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"He saw gigantic tracks of death,
And many a shape of doom."

- Chesterton


Two of the China-boys squatted among the smudge fires, staring at me unwinkingly as I threaded my way among the recumbent bodies and made my way to the rear door. For the first time I traversed the corridor alone and found time to wonder again as to the contents of the strange chests which lined the walls.

Four raps on the underside of the floor, and a moment later I stood in the idol room. I gasped in amazement--the fact that across a table from me sat Kathulos in all his horror was not the cause of my exclamation. Except for the table, the chair on which the Skull-faced One sat and the altar--now bare of incense--the room was perfectly bare! Drab, unlovely walls of the unused warehouse met my gaze instead of the costly tapestries I had become accustomed to. The palms, the idol, the lacquered screen--all were gone.

"Ah, Mr. Costigan, you wonder, no doubt."

The dead voice of the Master broke in on my thoughts. His serpent eyes glittered balefully. The long yellow fingers twined sinuously upon the table.

"You thought me to be a trusting fool, no doubt!" he rapped suddenly. "Did you think I would not have you followed? You fool, Yussef Ali was at your heels every moment!"

An instant I stood speechless, frozen by the crash of these words against my brain; then as their import sank home, I launched myself forward with a roar. At the same instant, before my clutching fingers could close on the mocking horror on the other side of the table, men rushed from every side. I whirled, and with the clarity of hate, from the swirl of savage faces I singled out Yussef Ali, and crashed my right fist against his temple with every ounce of my strength. Even as he dropped, Hassim struck me to my knees and a Chinaman flung a man-net over my shoulders. I heaved erect, bursting the stout cords as if they were strings, and then a blackjack in the hands of Ganra Singh stretched me stunned and bleeding on the floor.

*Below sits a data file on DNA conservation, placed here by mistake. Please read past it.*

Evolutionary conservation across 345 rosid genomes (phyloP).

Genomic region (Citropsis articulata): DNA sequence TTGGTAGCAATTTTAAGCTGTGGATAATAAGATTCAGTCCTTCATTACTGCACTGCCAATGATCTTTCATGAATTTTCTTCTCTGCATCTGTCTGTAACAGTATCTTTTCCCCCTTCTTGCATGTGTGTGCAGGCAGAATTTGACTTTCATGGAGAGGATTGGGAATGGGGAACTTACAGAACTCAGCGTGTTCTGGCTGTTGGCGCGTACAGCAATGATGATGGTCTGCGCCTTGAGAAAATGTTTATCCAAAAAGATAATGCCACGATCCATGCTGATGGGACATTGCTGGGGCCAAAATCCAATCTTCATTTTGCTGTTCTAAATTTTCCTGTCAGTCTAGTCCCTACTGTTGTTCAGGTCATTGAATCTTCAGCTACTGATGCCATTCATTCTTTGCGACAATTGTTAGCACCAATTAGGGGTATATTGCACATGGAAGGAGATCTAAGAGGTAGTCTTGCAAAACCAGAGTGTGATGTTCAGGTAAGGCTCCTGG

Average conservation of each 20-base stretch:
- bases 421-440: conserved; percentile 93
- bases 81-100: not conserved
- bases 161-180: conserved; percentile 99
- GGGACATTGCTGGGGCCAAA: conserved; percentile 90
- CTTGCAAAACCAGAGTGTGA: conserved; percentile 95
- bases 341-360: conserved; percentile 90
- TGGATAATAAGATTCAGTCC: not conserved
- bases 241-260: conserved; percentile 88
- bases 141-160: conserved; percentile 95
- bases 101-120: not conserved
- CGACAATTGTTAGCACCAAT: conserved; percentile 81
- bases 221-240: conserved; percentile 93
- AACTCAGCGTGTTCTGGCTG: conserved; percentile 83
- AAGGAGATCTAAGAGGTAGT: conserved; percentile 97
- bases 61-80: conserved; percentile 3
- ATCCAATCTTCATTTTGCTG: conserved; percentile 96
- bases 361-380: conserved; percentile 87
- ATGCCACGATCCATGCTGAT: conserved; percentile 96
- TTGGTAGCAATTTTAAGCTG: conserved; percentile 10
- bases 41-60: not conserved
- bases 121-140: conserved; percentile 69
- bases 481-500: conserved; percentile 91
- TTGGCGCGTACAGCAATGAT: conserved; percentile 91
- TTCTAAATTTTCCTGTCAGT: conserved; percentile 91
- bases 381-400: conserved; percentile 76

Lean sinewy hands seized and bound me with cords that cut cruelly into my flesh. Emerging from the mists of semi-unconsciousness, I found myself lying on the altar with the masked Kathulos towering over me like a gaunt ivory tower. About in a semicircle stood Ganra Singh, Yar Khan, Yun Shatu and several others whom I knew as frequenters of the Temple of Dreams. Beyond them--and the sight cut me to the heart--I saw Zuleika crouching in a doorway, her face white and her hands pressed against her cheeks, in an attitude of abject terror.

"I did not fully trust you," said Kathulos sibilantly, "so I sent Yussef Ali to follow you. He reached the group of trees before you and following you into the estate heard your very interesting conversation with John Gordon--for he scaled the house-wall like a cat and clung to the window ledge! Your driver delayed purposely so as to give Yussef Ali plenty of time to get back--I have decided to change my abode anyway. My furnishings are already on their way to another house, and as soon as we have disposed of the traitor--you!--we shall depart also, leaving a little surprize for your friend Gordon when he arrives at five-thirty."

My heart gave a sudden leap of hope. Yussef Ali had misunderstood, and Kathulos lingered here in false security while the London detective force had already silently surrounded the house. Over my shoulder I saw Zuleika vanish from the door.

I eyed Kathulos, absolutely unaware of what he was saying. It was not long until five--if he dallied longer--then I froze as the Egyptian spoke a word and Li Kung, a gaunt, cadaverous Chinaman, stepped from the silent semicircle and drew from his sleeve a long thin dagger. My eyes sought the timepiece that still rested on the table and my heart sank. It was still ten minutes until five. My death did not matter so much, since it simply hastened the inevitable, but in my mind's eye I could see Kathulos and his murderers escaping while the police awaited the stroke of five.